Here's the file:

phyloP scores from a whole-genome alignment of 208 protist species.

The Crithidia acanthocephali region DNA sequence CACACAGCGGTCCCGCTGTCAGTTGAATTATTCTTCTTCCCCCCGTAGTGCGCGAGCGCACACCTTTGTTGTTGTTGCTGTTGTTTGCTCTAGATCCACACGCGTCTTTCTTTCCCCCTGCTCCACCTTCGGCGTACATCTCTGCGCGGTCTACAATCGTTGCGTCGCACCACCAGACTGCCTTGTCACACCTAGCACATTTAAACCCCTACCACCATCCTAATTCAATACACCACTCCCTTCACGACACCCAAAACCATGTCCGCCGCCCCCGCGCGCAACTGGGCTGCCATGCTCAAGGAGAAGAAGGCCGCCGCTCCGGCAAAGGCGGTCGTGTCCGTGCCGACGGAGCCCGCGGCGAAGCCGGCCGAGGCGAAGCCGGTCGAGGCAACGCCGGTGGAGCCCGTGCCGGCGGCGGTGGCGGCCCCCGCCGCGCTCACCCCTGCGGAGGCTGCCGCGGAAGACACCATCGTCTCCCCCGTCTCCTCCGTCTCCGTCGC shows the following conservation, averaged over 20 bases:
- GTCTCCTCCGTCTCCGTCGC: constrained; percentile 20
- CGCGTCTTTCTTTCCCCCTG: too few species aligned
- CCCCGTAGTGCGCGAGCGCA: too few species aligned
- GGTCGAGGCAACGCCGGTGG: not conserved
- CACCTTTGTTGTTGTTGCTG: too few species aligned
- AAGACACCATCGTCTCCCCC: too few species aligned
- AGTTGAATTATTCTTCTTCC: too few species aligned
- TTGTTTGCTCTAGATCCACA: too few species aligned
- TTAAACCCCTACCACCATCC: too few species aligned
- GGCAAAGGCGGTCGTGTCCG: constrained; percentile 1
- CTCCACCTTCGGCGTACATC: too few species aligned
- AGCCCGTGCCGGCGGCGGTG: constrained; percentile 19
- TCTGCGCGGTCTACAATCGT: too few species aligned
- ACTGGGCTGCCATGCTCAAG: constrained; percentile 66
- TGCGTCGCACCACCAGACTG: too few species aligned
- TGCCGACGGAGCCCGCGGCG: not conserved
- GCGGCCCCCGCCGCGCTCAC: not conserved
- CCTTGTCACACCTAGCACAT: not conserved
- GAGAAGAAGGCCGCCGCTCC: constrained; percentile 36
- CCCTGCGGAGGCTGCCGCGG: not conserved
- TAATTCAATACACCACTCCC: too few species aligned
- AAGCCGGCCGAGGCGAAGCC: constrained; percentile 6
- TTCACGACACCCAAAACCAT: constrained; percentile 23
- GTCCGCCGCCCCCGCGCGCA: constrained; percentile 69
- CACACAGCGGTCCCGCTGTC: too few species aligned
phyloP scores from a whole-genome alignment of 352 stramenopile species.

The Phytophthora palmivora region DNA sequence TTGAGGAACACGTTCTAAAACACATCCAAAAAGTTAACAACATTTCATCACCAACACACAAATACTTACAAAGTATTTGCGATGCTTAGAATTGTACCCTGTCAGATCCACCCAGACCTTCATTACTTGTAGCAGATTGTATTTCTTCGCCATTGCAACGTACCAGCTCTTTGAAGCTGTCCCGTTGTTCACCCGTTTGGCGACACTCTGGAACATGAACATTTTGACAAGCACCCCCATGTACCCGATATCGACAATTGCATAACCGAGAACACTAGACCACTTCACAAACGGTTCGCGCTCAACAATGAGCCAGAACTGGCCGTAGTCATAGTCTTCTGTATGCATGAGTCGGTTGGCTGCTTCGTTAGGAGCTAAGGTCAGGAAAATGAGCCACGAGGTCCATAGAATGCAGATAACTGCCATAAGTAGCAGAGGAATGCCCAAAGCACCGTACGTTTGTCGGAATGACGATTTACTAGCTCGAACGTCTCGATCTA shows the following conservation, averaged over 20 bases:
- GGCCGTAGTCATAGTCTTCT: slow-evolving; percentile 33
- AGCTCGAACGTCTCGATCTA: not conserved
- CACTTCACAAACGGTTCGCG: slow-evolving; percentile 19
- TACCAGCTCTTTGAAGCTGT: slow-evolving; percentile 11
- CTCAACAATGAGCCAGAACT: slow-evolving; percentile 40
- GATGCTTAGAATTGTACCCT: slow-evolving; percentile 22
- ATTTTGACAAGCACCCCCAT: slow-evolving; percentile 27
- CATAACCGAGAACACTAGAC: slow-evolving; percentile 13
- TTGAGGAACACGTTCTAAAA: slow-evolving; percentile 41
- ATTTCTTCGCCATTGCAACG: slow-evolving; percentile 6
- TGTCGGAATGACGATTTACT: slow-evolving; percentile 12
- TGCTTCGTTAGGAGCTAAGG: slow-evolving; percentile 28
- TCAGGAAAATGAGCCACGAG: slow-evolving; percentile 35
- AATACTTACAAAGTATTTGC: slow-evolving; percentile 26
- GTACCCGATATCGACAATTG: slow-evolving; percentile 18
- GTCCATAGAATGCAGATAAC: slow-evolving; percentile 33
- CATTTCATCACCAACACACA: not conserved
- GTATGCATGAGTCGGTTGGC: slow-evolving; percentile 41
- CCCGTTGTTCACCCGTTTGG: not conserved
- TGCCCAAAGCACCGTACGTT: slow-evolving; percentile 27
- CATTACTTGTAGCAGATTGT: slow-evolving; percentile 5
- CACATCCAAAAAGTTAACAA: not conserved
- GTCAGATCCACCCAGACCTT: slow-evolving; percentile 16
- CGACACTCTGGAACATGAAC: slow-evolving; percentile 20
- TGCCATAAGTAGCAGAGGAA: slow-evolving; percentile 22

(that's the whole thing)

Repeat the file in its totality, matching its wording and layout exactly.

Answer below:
phyloP scores from a whole-genome alignment of 208 protist species.

The Crithidia acanthocephali region DNA sequence CACACAGCGGTCCCGCTGTCAGTTGAATTATTCTTCTTCCCCCCGTAGTGCGCGAGCGCACACCTTTGTTGTTGTTGCTGTTGTTTGCTCTAGATCCACACGCGTCTTTCTTTCCCCCTGCTCCACCTTCGGCGTACATCTCTGCGCGGTCTACAATCGTTGCGTCGCACCACCAGACTGCCTTGTCACACCTAGCACATTTAAACCCCTACCACCATCCTAATTCAATACACCACTCCCTTCACGACACCCAAAACCATGTCCGCCGCCCCCGCGCGCAACTGGGCTGCCATGCTCAAGGAGAAGAAGGCCGCCGCTCCGGCAAAGGCGGTCGTGTCCGTGCCGACGGAGCCCGCGGCGAAGCCGGCCGAGGCGAAGCCGGTCGAGGCAACGCCGGTGGAGCCCGTGCCGGCGGCGGTGGCGGCCCCCGCCGCGCTCACCCCTGCGGAGGCTGCCGCGGAAGACACCATCGTCTCCCCCGTCTCCTCCGTCTCCGTCGC shows the following conservation, averaged over 20 bases:
- GTCTCCTCCGTCTCCGTCGC: constrained; percentile 20
- CGCGTCTTTCTTTCCCCCTG: too few species aligned
- CCCCGTAGTGCGCGAGCGCA: too few species aligned
- GGTCGAGGCAACGCCGGTGG: not conserved
- CACCTTTGTTGTTGTTGCTG: too few species aligned
- AAGACACCATCGTCTCCCCC: too few species aligned
- AGTTGAATTATTCTTCTTCC: too few species aligned
- TTGTTTGCTCTAGATCCACA: too few species aligned
- TTAAACCCCTACCACCATCC: too few species aligned
- GGCAAAGGCGGTCGTGTCCG: constrained; percentile 1
- CTCCACCTTCGGCGTACATC: too few species aligned
- AGCCCGTGCCGGCGGCGGTG: constrained; percentile 19
- TCTGCGCGGTCTACAATCGT: too few species aligned
- ACTGGGCTGCCATGCTCAAG: constrained; percentile 66
- TGCGTCGCACCACCAGACTG: too few species aligned
- TGCCGACGGAGCCCGCGGCG: not conserved
- GCGGCCCCCGCCGCGCTCAC: not conserved
- CCTTGTCACACCTAGCACAT: not conserved
- GAGAAGAAGGCCGCCGCTCC: constrained; percentile 36
- CCCTGCGGAGGCTGCCGCGG: not conserved
- TAATTCAATACACCACTCCC: too few species aligned
- AAGCCGGCCGAGGCGAAGCC: constrained; percentile 6
- TTCACGACACCCAAAACCAT: constrained; percentile 23
- GTCCGCCGCCCCCGCGCGCA: constrained; percentile 69
- CACACAGCGGTCCCGCTGTC: too few species aligned
phyloP scores from a whole-genome alignment of 352 stramenopile species.

The Phytophthora palmivora region DNA sequence TTGAGGAACACGTTCTAAAACACATCCAAAAAGTTAACAACATTTCATCACCAACACACAAATACTTACAAAGTATTTGCGATGCTTAGAATTGTACCCTGTCAGATCCACCCAGACCTTCATTACTTGTAGCAGATTGTATTTCTTCGCCATTGCAACGTACCAGCTCTTTGAAGCTGTCCCGTTGTTCACCCGTTTGGCGACACTCTGGAACATGAACATTTTGACAAGCACCCCCATGTACCCGATATCGACAATTGCATAACCGAGAACACTAGACCACTTCACAAACGGTTCGCGCTCAACAATGAGCCAGAACTGGCCGTAGTCATAGTCTTCTGTATGCATGAGTCGGTTGGCTGCTTCGTTAGGAGCTAAGGTCAGGAAAATGAGCCACGAGGTCCATAGAATGCAGATAACTGCCATAAGTAGCAGAGGAATGCCCAAAGCACCGTACGTTTGTCGGAATGACGATTTACTAGCTCGAACGTCTCGATCTA shows the following conservation, averaged over 20 bases:
- GGCCGTAGTCATAGTCTTCT: slow-evolving; percentile 33
- AGCTCGAACGTCTCGATCTA: not conserved
- CACTTCACAAACGGTTCGCG: slow-evolving; percentile 19
- TACCAGCTCTTTGAAGCTGT: slow-evolving; percentile 11
- CTCAACAATGAGCCAGAACT: slow-evolving; percentile 40
- GATGCTTAGAATTGTACCCT: slow-evolving; percentile 22
- ATTTTGACAAGCACCCCCAT: slow-evolving; percentile 27
- CATAACCGAGAACACTAGAC: slow-evolving; percentile 13
- TTGAGGAACACGTTCTAAAA: slow-evolving; percentile 41
- ATTTCTTCGCCATTGCAACG: slow-evolving; percentile 6
- TGTCGGAATGACGATTTACT: slow-evolving; percentile 12
- TGCTTCGTTAGGAGCTAAGG: slow-evolving; percentile 28
- TCAGGAAAATGAGCCACGAG: slow-evolving; percentile 35
- AATACTTACAAAGTATTTGC: slow-evolving; percentile 26
- GTACCCGATATCGACAATTG: slow-evolving; percentile 18
- GTCCATAGAATGCAGATAAC: slow-evolving; percentile 33
- CATTTCATCACCAACACACA: not conserved
- GTATGCATGAGTCGGTTGGC: slow-evolving; percentile 41
- CCCGTTGTTCACCCGTTTGG: not conserved
- TGCCCAAAGCACCGTACGTT: slow-evolving; percentile 27
- CATTACTTGTAGCAGATTGT: slow-evolving; percentile 5
- CACATCCAAAAAGTTAACAA: not conserved
- GTCAGATCCACCCAGACCTT: slow-evolving; percentile 16
- CGACACTCTGGAACATGAAC: slow-evolving; percentile 20
- TGCCATAAGTAGCAGAGGAA: slow-evolving; percentile 22